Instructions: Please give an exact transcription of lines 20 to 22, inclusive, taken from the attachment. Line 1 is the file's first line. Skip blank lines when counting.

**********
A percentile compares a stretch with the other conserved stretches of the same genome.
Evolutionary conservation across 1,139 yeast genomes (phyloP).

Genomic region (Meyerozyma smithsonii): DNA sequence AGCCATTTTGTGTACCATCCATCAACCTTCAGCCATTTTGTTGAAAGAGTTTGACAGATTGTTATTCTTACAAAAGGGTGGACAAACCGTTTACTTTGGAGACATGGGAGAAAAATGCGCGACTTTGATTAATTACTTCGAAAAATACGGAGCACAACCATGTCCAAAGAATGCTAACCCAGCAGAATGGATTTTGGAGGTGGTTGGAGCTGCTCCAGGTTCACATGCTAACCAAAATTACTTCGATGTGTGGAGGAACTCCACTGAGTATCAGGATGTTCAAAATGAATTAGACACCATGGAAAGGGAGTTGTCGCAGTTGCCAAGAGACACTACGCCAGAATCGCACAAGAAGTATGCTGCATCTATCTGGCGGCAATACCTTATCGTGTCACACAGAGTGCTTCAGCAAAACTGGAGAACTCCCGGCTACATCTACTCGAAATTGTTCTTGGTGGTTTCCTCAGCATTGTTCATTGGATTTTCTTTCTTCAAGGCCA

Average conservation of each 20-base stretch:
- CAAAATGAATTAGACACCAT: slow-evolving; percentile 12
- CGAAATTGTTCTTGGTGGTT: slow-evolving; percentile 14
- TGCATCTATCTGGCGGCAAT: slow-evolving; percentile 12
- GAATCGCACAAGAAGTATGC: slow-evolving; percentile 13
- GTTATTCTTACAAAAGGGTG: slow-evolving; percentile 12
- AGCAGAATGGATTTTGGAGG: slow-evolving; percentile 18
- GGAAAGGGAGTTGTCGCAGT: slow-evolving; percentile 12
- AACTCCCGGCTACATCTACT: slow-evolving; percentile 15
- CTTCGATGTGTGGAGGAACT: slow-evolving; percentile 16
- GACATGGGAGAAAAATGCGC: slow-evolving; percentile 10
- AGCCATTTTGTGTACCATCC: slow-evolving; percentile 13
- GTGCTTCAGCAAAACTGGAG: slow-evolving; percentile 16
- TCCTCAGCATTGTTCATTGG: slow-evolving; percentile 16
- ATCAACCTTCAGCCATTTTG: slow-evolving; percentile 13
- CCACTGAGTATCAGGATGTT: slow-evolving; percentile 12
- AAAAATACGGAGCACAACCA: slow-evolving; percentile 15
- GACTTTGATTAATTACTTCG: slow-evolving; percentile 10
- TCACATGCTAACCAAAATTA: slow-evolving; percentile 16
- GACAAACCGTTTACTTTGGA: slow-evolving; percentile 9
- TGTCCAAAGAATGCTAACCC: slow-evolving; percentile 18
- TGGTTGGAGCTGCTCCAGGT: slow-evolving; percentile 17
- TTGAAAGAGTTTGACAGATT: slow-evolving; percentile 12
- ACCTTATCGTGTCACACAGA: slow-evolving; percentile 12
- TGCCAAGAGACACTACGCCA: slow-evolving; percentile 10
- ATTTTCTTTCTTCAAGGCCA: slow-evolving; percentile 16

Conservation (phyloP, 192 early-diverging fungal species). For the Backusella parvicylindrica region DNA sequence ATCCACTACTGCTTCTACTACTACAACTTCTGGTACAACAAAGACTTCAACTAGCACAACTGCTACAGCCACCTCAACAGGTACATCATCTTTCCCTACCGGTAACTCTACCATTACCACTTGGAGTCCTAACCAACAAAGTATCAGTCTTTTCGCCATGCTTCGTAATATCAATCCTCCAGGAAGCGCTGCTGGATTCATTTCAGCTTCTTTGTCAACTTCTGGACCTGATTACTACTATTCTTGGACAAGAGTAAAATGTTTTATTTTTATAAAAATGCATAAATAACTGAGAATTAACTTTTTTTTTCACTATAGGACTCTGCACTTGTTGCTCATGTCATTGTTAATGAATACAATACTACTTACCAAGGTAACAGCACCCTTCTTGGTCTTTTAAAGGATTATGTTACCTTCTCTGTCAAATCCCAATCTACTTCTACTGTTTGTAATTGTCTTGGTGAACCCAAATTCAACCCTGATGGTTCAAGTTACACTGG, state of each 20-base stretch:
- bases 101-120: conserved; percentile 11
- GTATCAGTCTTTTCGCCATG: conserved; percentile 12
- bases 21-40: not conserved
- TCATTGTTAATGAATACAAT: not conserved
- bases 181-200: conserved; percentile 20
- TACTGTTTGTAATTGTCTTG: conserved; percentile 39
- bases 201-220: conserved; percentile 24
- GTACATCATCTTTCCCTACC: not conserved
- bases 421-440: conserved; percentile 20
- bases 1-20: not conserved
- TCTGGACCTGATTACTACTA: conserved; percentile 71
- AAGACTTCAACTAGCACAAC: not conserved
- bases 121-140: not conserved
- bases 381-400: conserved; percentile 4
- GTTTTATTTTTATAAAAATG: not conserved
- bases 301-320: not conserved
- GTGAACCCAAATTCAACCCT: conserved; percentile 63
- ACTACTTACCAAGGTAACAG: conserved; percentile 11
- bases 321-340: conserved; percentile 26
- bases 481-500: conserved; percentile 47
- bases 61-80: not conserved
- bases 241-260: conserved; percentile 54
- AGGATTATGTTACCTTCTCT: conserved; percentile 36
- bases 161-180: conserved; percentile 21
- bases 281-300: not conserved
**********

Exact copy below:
- AAAAATACGGAGCACAACCA: slow-evolving; percentile 15
- GACTTTGATTAATTACTTCG: slow-evolving; percentile 10
- TCACATGCTAACCAAAATTA: slow-evolving; percentile 16